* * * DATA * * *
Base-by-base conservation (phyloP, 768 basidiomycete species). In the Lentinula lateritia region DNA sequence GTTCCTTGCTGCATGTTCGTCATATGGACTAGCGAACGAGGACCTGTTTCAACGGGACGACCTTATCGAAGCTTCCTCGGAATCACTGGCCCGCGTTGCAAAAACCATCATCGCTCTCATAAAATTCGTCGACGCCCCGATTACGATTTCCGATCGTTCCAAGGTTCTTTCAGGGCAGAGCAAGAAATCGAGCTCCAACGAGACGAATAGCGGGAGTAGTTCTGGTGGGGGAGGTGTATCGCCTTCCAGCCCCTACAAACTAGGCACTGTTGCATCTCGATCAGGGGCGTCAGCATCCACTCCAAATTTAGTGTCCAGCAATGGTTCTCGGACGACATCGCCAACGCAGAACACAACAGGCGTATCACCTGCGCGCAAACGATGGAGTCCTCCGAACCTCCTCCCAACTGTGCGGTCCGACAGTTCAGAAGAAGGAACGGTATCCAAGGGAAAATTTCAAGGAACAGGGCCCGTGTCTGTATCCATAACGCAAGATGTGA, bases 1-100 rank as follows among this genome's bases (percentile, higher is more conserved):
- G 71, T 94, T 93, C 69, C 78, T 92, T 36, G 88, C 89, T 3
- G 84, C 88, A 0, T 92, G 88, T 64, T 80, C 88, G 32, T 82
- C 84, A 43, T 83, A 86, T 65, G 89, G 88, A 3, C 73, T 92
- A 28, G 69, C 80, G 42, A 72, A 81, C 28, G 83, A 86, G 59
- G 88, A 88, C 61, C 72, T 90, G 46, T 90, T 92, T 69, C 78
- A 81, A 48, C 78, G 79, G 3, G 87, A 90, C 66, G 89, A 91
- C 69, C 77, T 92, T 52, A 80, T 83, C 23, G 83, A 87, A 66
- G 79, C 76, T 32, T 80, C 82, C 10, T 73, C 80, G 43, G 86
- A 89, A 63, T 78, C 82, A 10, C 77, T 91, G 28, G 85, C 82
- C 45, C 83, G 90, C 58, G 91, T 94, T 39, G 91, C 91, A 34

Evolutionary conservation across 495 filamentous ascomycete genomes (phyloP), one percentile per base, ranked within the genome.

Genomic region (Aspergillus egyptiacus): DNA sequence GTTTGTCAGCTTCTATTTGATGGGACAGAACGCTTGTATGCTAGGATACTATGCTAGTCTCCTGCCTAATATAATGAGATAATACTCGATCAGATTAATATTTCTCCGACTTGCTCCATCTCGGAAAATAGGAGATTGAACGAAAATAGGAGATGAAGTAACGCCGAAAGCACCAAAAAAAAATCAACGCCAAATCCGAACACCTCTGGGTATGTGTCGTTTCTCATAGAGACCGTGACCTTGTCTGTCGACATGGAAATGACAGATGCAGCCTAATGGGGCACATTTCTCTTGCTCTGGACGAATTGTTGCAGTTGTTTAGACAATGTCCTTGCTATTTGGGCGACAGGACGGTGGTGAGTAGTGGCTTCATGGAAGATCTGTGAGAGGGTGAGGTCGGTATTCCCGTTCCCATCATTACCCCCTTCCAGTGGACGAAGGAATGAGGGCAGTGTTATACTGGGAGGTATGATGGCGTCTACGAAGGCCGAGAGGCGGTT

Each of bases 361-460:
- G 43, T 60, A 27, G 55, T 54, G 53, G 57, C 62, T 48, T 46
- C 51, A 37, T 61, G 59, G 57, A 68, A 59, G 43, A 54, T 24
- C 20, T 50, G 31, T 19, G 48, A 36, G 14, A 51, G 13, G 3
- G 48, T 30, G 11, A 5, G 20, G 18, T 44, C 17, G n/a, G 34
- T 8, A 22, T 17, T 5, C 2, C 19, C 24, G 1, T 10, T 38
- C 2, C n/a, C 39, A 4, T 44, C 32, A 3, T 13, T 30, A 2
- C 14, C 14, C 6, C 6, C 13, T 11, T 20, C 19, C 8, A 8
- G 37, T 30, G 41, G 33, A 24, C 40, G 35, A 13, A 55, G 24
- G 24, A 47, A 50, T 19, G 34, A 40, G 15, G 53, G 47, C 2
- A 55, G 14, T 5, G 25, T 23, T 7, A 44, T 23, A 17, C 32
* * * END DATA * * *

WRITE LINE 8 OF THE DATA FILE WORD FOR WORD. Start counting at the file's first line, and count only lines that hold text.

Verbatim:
- C 69, C 77, T 92, T 52, A 80, T 83, C 23, G 83, A 87, A 66